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I think you're all missing an obvious one.  Michelle Obama.  If her husband's successful, she's the next Hillary.  I don't know what her ambitions are regarding public office, but who does?

I think her negatives make Hillary look like Betsy Ross.
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« Reply #30 on: November 19, 2008, 11:39:02 pm »
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I think you're all missing an obvious one.  Michelle Obama.  If her husband's successful, she's the next Hillary.  I don't know what her ambitions are regarding public office, but who does?

I think her negatives make Hillary look like Betsy Ross.

Examples? 

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« Reply #31 on: November 20, 2008, 12:01:35 am »
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I think you're all missing an obvious one.  Michelle Obama.  If her husband's successful, she's the next Hillary.  I don't know what her ambitions are regarding public office, but who does?

I think her negatives make Hillary look like Betsy Ross.

Examples? 



Many of her comments on the campaign trail, including, but not limited to, the "first time in my adult life" line, have come off as snobbish, condescending, and occasionally outright disdainful to the American public.

Her thesis, while not necessarily a negative in it's own right, hurts the "post-racial" image she attempts to portray.

Okay, so perhaps my statement was a bit heavy-handed, but I maintain she does have definite negatives she would have to overcome before considering a run for office herself.
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« Reply #32 on: November 20, 2008, 03:53:01 am »
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I actually agree on those two points being negatives.  But I wouldn't consider them insurmountable.  People have short term memories.  If Barack's as successful as his fan base hopes, and future Dem Presidents don't screw up too bad, she has a built in base of 50-60 million voters, maybe more. 

Then again, like her husband, it will depend largely on the climate.  There would probably have to be an outgoing Rep POTUS with Bush like unpopularity.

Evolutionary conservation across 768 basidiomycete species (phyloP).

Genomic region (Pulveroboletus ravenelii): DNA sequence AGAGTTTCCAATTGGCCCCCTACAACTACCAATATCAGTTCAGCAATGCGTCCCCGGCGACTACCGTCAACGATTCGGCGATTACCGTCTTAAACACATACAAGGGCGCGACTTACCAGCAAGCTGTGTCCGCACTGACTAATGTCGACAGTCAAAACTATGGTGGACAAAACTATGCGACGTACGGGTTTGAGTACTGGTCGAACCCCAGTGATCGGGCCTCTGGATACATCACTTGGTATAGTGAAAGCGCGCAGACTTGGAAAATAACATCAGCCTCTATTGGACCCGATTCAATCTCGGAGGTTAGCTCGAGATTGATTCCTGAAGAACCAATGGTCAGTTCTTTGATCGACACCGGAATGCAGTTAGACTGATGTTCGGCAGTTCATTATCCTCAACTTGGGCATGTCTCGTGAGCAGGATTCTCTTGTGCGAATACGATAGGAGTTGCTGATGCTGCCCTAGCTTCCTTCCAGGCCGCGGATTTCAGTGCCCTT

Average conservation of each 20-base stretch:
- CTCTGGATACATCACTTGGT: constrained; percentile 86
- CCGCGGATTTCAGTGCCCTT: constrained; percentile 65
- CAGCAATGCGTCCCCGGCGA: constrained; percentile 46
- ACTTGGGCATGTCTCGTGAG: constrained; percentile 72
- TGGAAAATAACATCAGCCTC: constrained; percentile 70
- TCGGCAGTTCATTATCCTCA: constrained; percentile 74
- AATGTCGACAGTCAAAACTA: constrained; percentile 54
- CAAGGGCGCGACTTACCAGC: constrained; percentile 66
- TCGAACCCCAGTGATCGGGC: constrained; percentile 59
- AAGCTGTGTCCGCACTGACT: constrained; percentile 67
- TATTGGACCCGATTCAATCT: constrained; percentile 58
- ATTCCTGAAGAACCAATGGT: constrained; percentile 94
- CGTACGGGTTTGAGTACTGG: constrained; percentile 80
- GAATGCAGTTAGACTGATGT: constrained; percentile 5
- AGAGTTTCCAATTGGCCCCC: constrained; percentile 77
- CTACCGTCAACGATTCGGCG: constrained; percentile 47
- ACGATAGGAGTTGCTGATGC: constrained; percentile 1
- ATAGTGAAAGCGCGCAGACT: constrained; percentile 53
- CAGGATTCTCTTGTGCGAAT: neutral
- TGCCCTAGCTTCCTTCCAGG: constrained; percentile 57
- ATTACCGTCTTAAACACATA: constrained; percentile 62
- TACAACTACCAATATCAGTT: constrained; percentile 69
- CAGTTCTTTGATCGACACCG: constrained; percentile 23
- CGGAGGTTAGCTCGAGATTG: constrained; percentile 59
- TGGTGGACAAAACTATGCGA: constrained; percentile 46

And her window would be small.  Like Hillary, she'd probably have to wait a while after her husband is out of office, in order to establish her own credibility.
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« Reply #33 on: November 20, 2008, 05:09:58 am »
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She's obviously smart and driven... I don't know, we just have to wait and see if she wants it.
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« Reply #34 on: November 20, 2008, 09:25:17 am »
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She don't want it at all.
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Josh/Devilman88
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« Reply #35 on: January 01, 2009, 06:55:04 pm »
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If Obama loses re-election then Kay Hagan could be on the ticket as soon as 2016.
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« Reply #36 on: January 01, 2009, 07:16:06 pm »
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If Obama loses re-election then Kay Hagan could be on the ticket as soon as 2016.

I think Secretary of State-designate Hillary Clinton has a greater chance of being on a Democratic ticket in the near future than Senator-elect Kay Hagan and that's saying something.
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« Reply #37 on: January 01, 2009, 07:19:27 pm »
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If Obama loses re-election then Kay Hagan could be on the ticket as soon as 2016.

I think Secretary of State-designate Hillary Clinton has a greater chance of being on a Democratic ticket in the near future than Senator-elect Kay Hagan and that's saying something.

We will see.
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« Reply #38 on: January 01, 2009, 08:21:02 pm »